Wiley Oakley

Wiley Oakley - | - TOURING WITH PYLE - Roamin 1 Man of...
| - TOURING WITH PYLE - Roamin 1 Man of Mountains Has Soul Tuned To Nature Wiley Oakley's English Is Spectacular And He Is Naive And Sage At Same Time By ERNIE PYLE Scripps-Howafd Roving Reporter G ATL1NBURG, Tenn.—The most famous man in the Smokies, as far as visitors are concerned, is _ .Wiley Oakley. He is called "The Roamin' Man of the Mountains." He is 55, and all his life he has just wandered a r o und through the Smokies. He is a natural woodsman, with a soul that sings in harmony with the birds and the trees and the clouds. His Eng- essionalism has come to them both. But that's all right. For what good would the Smokies be, or Wiley Oakley either, if they remained under a bushel? * * * MOUNTAINEER MUSEUM tVELL WORTH VISITING Ernie Pyle lish is spectacular, and on many things he is naive as a baby. But on other things he almost shocks you with his meticulous knowledge. He has a house in the hills, and a rustic-craft shop in Gatlinburg. Most of his life he has made a living living as guide to hunters, and later to tourists. There are industrialists by the score in America who worship worship at Wiley. Oakley's feet after a few days in the mountains with him. He is a famous teller of tall tales (but he won't tell one on Sunday). He has been on the radio, and on one trip to -New York was offered, a contract. It scared'him so badly he took the train home without saying goodby. Throughout his'wanderings, Wiley has dropped past home often enough to raise a dozen children. They are all grown now, except one. Wiley himself has run the same cycle as his beloved mountains. In the beginning they were virginal, untouched, natural. But now they have become public characters— both the mountains and Wiley—before Wiley—before the curious eyes of a million people a year. Maybe they have both been changed a little by it; a little pro- MAR-O-OIL SHAMPOO Size ACL Bottle H-57 HYDROGEN PEROXIDE Size FORHANS TOOTH PASTE 34c HALIBUT LIVER 0 Gatlinburg must see is the Mountaineer Museum. This is a ollection of some 2000 old-fash- oned mountain articles, gathered iy Edna Lynn Simms. Mrs. Simms came'from Knoxville 4 years ago. She herself roamed he mountains long before the tour- sts came. She picked up articles, and lore, and the language of the hills. She has a bubbling enthu- dasm for everything she sees or lears,- an enthusiasm that has not jegun to simmer down even after 24 years of mountain discovery. Mrs. Simms' museum is the best collection of mountain stuff in the [mokies. And in her own head is one of the finest collections of mountain speech and legend. "Why, she has quoted so long that she alks like a mountain woman her- elf. Uncle Steve Cole lives on at his old home place, right in the park. •le is a typical mountain man of he old school—a good mountain man, the kind who lives right and does right. I dropped in one afternoon to :alk to him. Uncle Steve lit a ire, and sat down beside it and began spitting in the fireplace. He wasn't chewing tobacco, but he spit n the fireplace all the time anyhow, Uncle Steve has killed more bears :han any man in these mountains. He says so himself, and others say so too. He hasn't the remotest idea low many he has killed. But he has killed bears with muzzle-loaders, muzzle-loaders, modern rifles, deadfalls, clubs axes, and he even choked one to death with his. bare hands. * * ¥ DOGS TREED A BEAR BEFORE FUN STARTED GOT him to tell me that story He and a .neighbor went out one night. The dogs treed a beSr. The way Uncle Steve tells it would take half, an hour, and that's too long for us. But the essence .of it was that they built a fire, the bear finally came down the tree. Uncle Steve-stood there until the bear's body was pressing in the muzzle- of the gun. and then he pulled the trigger. "I figured I couldn't miss that way." Uncle Steve laughs. He didn't miss, but the shot didn't kill the bear. He ran 50 yards or so. and then the dogs were on him. And the first thing Uncle Steve knew the bear had clenched his great jaws right down on a dog's snoot, and was just crushing it to pieces. v Now Uncle Steve's gun was an old-fashioned, sawed-dff, muzzle- loading hog rifle, and he didn't have time to reload it. So to save the dog, he just rushed up to the bear from behind, put his legs around the bear, and started prying prying the dog's snoot out of the bear's mouth. "And before I knew what happened," happened," says Uncle Steve, "the bear let go of the dog, and got my right hand in his mouth, and began- a- crunchin' and a-growlin' and a- eatin' on my hand. "One long tooth went right through the palm of my hand, and another went through the back of my hand. There wasn't nothin' for me to do but reach around with my left hand for the bear's throat. I got him by the goozle and started clampin' down. Pretty soon he let go. Then I just choked him till he was deader'n 4 o'clock." Uncle Steve spit in the fireplace. Mrs. Cole was sitting on the bed, listening. Nobody said anything for a minute. Then Mrs. Cole chuckled and said, "Four o'clock ain't dead." Uncle Steve didn't dignify her quibble with an answer! He just spit in the fireplace again.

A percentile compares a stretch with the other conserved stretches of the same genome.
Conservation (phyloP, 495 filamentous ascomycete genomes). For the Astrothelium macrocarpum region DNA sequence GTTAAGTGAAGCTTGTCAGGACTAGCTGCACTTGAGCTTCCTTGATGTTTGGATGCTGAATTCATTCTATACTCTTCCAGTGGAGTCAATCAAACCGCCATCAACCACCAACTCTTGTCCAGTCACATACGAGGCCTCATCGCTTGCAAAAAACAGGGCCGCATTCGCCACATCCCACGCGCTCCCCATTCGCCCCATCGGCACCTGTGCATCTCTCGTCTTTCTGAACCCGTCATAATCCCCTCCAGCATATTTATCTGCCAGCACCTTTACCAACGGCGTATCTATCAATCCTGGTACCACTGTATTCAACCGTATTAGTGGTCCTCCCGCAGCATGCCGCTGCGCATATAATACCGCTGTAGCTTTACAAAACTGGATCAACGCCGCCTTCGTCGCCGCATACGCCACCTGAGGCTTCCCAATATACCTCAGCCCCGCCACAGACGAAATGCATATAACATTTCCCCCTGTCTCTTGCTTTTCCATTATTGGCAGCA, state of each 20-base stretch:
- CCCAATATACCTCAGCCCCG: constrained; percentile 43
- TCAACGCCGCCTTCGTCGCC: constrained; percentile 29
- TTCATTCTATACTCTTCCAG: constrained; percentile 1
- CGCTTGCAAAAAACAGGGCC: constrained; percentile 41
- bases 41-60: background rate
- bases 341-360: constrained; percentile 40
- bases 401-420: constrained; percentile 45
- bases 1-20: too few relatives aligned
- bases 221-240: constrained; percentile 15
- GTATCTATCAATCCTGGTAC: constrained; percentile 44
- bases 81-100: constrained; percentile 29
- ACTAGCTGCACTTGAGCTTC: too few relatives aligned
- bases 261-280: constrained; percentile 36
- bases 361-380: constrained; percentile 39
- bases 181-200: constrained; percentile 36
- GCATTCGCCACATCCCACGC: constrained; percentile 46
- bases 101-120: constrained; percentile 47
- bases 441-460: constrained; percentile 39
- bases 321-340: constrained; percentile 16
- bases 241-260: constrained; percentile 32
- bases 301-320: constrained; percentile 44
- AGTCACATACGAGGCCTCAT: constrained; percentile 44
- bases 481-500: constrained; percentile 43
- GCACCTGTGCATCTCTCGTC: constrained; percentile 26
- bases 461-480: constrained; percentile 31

Clipped from
  1. El Paso Herald-Post,
  2. 31 Oct 1940, Thu,
  3. Page 7

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